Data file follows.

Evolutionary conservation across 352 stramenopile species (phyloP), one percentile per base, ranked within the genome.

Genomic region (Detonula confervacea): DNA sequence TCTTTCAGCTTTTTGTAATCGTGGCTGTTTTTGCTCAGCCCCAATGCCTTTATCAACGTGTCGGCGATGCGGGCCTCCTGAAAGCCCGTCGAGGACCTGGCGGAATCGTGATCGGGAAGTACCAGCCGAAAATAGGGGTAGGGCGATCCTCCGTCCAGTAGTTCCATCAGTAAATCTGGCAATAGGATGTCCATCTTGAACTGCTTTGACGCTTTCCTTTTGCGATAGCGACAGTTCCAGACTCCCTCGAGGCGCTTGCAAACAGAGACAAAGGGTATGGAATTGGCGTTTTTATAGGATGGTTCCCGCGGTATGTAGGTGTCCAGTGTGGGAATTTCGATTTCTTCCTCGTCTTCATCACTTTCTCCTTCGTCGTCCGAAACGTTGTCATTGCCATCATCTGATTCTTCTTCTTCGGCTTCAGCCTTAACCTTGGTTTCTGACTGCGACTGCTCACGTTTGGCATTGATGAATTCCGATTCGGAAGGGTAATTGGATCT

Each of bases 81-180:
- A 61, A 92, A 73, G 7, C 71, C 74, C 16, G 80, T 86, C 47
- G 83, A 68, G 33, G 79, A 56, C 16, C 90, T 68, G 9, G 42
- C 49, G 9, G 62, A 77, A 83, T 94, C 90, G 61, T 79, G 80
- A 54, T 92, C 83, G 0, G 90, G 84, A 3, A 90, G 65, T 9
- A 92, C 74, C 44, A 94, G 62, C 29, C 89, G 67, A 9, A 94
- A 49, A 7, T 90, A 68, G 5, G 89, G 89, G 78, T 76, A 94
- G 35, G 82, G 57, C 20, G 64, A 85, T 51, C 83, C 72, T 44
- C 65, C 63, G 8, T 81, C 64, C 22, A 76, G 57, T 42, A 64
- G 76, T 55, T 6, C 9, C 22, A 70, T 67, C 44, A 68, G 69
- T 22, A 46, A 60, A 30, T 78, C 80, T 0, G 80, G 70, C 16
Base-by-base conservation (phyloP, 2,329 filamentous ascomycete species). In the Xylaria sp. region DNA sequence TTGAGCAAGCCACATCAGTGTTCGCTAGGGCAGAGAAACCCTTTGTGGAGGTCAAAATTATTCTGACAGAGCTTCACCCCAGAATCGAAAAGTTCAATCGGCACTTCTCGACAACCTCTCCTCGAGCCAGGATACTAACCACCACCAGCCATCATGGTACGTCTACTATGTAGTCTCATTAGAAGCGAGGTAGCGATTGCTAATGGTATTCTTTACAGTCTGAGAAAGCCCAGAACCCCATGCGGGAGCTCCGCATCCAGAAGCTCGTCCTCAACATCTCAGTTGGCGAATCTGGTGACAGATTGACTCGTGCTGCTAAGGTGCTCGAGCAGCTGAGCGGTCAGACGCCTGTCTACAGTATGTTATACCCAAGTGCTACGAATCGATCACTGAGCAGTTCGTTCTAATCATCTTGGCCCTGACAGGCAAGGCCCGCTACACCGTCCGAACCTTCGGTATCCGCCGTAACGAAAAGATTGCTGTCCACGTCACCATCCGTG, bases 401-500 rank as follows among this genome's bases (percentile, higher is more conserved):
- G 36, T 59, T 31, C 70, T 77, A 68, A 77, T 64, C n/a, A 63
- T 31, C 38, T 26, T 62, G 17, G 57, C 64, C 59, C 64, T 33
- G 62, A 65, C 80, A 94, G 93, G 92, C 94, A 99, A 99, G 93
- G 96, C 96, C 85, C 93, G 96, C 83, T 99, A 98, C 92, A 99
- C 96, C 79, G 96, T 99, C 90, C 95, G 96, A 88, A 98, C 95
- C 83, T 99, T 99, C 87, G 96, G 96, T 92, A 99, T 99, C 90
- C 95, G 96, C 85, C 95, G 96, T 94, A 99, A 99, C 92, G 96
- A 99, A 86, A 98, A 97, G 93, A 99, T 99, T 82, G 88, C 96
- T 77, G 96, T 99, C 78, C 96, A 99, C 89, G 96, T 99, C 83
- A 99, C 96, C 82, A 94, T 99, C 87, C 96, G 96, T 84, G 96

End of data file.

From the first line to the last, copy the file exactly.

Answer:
Evolutionary conservation across 352 stramenopile species (phyloP), one percentile per base, ranked within the genome.

Genomic region (Detonula confervacea): DNA sequence TCTTTCAGCTTTTTGTAATCGTGGCTGTTTTTGCTCAGCCCCAATGCCTTTATCAACGTGTCGGCGATGCGGGCCTCCTGAAAGCCCGTCGAGGACCTGGCGGAATCGTGATCGGGAAGTACCAGCCGAAAATAGGGGTAGGGCGATCCTCCGTCCAGTAGTTCCATCAGTAAATCTGGCAATAGGATGTCCATCTTGAACTGCTTTGACGCTTTCCTTTTGCGATAGCGACAGTTCCAGACTCCCTCGAGGCGCTTGCAAACAGAGACAAAGGGTATGGAATTGGCGTTTTTATAGGATGGTTCCCGCGGTATGTAGGTGTCCAGTGTGGGAATTTCGATTTCTTCCTCGTCTTCATCACTTTCTCCTTCGTCGTCCGAAACGTTGTCATTGCCATCATCTGATTCTTCTTCTTCGGCTTCAGCCTTAACCTTGGTTTCTGACTGCGACTGCTCACGTTTGGCATTGATGAATTCCGATTCGGAAGGGTAATTGGATCT

Each of bases 81-180:
- A 61, A 92, A 73, G 7, C 71, C 74, C 16, G 80, T 86, C 47
- G 83, A 68, G 33, G 79, A 56, C 16, C 90, T 68, G 9, G 42
- C 49, G 9, G 62, A 77, A 83, T 94, C 90, G 61, T 79, G 80
- A 54, T 92, C 83, G 0, G 90, G 84, A 3, A 90, G 65, T 9
- A 92, C 74, C 44, A 94, G 62, C 29, C 89, G 67, A 9, A 94
- A 49, A 7, T 90, A 68, G 5, G 89, G 89, G 78, T 76, A 94
- G 35, G 82, G 57, C 20, G 64, A 85, T 51, C 83, C 72, T 44
- C 65, C 63, G 8, T 81, C 64, C 22, A 76, G 57, T 42, A 64
- G 76, T 55, T 6, C 9, C 22, A 70, T 67, C 44, A 68, G 69
- T 22, A 46, A 60, A 30, T 78, C 80, T 0, G 80, G 70, C 16
Base-by-base conservation (phyloP, 2,329 filamentous ascomycete species). In the Xylaria sp. region DNA sequence TTGAGCAAGCCACATCAGTGTTCGCTAGGGCAGAGAAACCCTTTGTGGAGGTCAAAATTATTCTGACAGAGCTTCACCCCAGAATCGAAAAGTTCAATCGGCACTTCTCGACAACCTCTCCTCGAGCCAGGATACTAACCACCACCAGCCATCATGGTACGTCTACTATGTAGTCTCATTAGAAGCGAGGTAGCGATTGCTAATGGTATTCTTTACAGTCTGAGAAAGCCCAGAACCCCATGCGGGAGCTCCGCATCCAGAAGCTCGTCCTCAACATCTCAGTTGGCGAATCTGGTGACAGATTGACTCGTGCTGCTAAGGTGCTCGAGCAGCTGAGCGGTCAGACGCCTGTCTACAGTATGTTATACCCAAGTGCTACGAATCGATCACTGAGCAGTTCGTTCTAATCATCTTGGCCCTGACAGGCAAGGCCCGCTACACCGTCCGAACCTTCGGTATCCGCCGTAACGAAAAGATTGCTGTCCACGTCACCATCCGTG, bases 401-500 rank as follows among this genome's bases (percentile, higher is more conserved):
- G 36, T 59, T 31, C 70, T 77, A 68, A 77, T 64, C n/a, A 63
- T 31, C 38, T 26, T 62, G 17, G 57, C 64, C 59, C 64, T 33
- G 62, A 65, C 80, A 94, G 93, G 92, C 94, A 99, A 99, G 93
- G 96, C 96, C 85, C 93, G 96, C 83, T 99, A 98, C 92, A 99
- C 96, C 79, G 96, T 99, C 90, C 95, G 96, A 88, A 98, C 95
- C 83, T 99, T 99, C 87, G 96, G 96, T 92, A 99, T 99, C 90
- C 95, G 96, C 85, C 95, G 96, T 94, A 99, A 99, C 92, G 96
- A 99, A 86, A 98, A 97, G 93, A 99, T 99, T 82, G 88, C 96
- T 77, G 96, T 99, C 78, C 96, A 99, C 89, G 96, T 99, C 83
- A 99, C 96, C 82, A 94, T 99, C 87, C 96, G 96, T 84, G 96